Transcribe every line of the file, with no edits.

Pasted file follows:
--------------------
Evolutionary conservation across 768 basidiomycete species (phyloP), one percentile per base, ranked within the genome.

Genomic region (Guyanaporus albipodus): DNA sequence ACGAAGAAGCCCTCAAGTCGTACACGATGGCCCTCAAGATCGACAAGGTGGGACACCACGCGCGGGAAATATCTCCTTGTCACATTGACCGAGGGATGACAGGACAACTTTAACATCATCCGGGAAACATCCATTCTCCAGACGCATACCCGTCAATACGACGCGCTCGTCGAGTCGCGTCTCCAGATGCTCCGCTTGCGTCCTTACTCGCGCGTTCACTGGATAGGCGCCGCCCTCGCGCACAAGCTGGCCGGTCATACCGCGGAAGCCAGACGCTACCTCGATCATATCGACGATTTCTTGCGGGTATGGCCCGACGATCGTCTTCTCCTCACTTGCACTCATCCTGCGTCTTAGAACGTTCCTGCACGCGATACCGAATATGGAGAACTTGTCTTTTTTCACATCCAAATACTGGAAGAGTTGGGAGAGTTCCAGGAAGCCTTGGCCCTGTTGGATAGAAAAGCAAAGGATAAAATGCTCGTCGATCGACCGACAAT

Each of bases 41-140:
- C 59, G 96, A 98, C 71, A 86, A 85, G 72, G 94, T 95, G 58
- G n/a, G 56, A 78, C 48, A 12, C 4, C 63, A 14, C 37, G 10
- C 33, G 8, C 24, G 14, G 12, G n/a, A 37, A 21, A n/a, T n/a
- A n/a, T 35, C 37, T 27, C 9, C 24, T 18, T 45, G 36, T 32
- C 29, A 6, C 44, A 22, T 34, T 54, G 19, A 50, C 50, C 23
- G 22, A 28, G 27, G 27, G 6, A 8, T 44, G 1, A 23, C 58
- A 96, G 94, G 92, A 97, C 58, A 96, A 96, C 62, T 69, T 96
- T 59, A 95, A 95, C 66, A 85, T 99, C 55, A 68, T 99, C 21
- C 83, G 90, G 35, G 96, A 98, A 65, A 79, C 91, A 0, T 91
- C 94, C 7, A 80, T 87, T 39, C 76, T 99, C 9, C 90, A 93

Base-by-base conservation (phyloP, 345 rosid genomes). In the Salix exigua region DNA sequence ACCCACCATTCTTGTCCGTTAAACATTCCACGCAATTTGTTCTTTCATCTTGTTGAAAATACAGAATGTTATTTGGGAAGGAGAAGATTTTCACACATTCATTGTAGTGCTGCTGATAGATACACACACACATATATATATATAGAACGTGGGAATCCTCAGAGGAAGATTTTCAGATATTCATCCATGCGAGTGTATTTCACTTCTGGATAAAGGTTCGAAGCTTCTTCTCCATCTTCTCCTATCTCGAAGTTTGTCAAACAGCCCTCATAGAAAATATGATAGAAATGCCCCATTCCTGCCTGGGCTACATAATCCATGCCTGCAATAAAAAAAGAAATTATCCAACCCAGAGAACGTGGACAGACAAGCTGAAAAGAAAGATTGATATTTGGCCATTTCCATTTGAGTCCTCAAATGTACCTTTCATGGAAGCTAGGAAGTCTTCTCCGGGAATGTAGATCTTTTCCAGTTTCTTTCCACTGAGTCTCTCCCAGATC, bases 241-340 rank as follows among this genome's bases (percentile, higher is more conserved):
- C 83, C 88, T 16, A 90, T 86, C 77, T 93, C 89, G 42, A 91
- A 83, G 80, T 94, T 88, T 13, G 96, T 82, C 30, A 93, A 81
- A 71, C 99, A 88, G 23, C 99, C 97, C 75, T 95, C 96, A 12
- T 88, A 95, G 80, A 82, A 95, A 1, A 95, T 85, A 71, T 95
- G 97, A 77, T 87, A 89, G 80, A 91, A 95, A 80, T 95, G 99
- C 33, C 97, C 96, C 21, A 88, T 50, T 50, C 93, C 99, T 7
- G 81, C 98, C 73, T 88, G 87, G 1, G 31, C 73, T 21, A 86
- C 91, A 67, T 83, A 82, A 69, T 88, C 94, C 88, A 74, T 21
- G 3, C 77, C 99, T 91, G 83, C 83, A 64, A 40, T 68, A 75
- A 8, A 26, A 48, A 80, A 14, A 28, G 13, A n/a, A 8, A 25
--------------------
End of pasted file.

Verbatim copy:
Evolutionary conservation across 768 basidiomycete species (phyloP), one percentile per base, ranked within the genome.

Genomic region (Guyanaporus albipodus): DNA sequence ACGAAGAAGCCCTCAAGTCGTACACGATGGCCCTCAAGATCGACAAGGTGGGACACCACGCGCGGGAAATATCTCCTTGTCACATTGACCGAGGGATGACAGGACAACTTTAACATCATCCGGGAAACATCCATTCTCCAGACGCATACCCGTCAATACGACGCGCTCGTCGAGTCGCGTCTCCAGATGCTCCGCTTGCGTCCTTACTCGCGCGTTCACTGGATAGGCGCCGCCCTCGCGCACAAGCTGGCCGGTCATACCGCGGAAGCCAGACGCTACCTCGATCATATCGACGATTTCTTGCGGGTATGGCCCGACGATCGTCTTCTCCTCACTTGCACTCATCCTGCGTCTTAGAACGTTCCTGCACGCGATACCGAATATGGAGAACTTGTCTTTTTTCACATCCAAATACTGGAAGAGTTGGGAGAGTTCCAGGAAGCCTTGGCCCTGTTGGATAGAAAAGCAAAGGATAAAATGCTCGTCGATCGACCGACAAT

Each of bases 41-140:
- C 59, G 96, A 98, C 71, A 86, A 85, G 72, G 94, T 95, G 58
- G n/a, G 56, A 78, C 48, A 12, C 4, C 63, A 14, C 37, G 10
- C 33, G 8, C 24, G 14, G 12, G n/a, A 37, A 21, A n/a, T n/a
- A n/a, T 35, C 37, T 27, C 9, C 24, T 18, T 45, G 36, T 32
- C 29, A 6, C 44, A 22, T 34, T 54, G 19, A 50, C 50, C 23
- G 22, A 28, G 27, G 27, G 6, A 8, T 44, G 1, A 23, C 58
- A 96, G 94, G 92, A 97, C 58, A 96, A 96, C 62, T 69, T 96
- T 59, A 95, A 95, C 66, A 85, T 99, C 55, A 68, T 99, C 21
- C 83, G 90, G 35, G 96, A 98, A 65, A 79, C 91, A 0, T 91
- C 94, C 7, A 80, T 87, T 39, C 76, T 99, C 9, C 90, A 93

Base-by-base conservation (phyloP, 345 rosid genomes). In the Salix exigua region DNA sequence ACCCACCATTCTTGTCCGTTAAACATTCCACGCAATTTGTTCTTTCATCTTGTTGAAAATACAGAATGTTATTTGGGAAGGAGAAGATTTTCACACATTCATTGTAGTGCTGCTGATAGATACACACACACATATATATATATAGAACGTGGGAATCCTCAGAGGAAGATTTTCAGATATTCATCCATGCGAGTGTATTTCACTTCTGGATAAAGGTTCGAAGCTTCTTCTCCATCTTCTCCTATCTCGAAGTTTGTCAAACAGCCCTCATAGAAAATATGATAGAAATGCCCCATTCCTGCCTGGGCTACATAATCCATGCCTGCAATAAAAAAAGAAATTATCCAACCCAGAGAACGTGGACAGACAAGCTGAAAAGAAAGATTGATATTTGGCCATTTCCATTTGAGTCCTCAAATGTACCTTTCATGGAAGCTAGGAAGTCTTCTCCGGGAATGTAGATCTTTTCCAGTTTCTTTCCACTGAGTCTCTCCCAGATC, bases 241-340 rank as follows among this genome's bases (percentile, higher is more conserved):
- C 83, C 88, T 16, A 90, T 86, C 77, T 93, C 89, G 42, A 91
- A 83, G 80, T 94, T 88, T 13, G 96, T 82, C 30, A 93, A 81
- A 71, C 99, A 88, G 23, C 99, C 97, C 75, T 95, C 96, A 12
- T 88, A 95, G 80, A 82, A 95, A 1, A 95, T 85, A 71, T 95
- G 97, A 77, T 87, A 89, G 80, A 91, A 95, A 80, T 95, G 99
- C 33, C 97, C 96, C 21, A 88, T 50, T 50, C 93, C 99, T 7
- G 81, C 98, C 73, T 88, G 87, G 1, G 31, C 73, T 21, A 86
- C 91, A 67, T 83, A 82, A 69, T 88, C 94, C 88, A 74, T 21
- G 3, C 77, C 99, T 91, G 83, C 83, A 64, A 40, T 68, A 75
- A 8, A 26, A 48, A 80, A 14, A 28, G 13, A n/a, A 8, A 25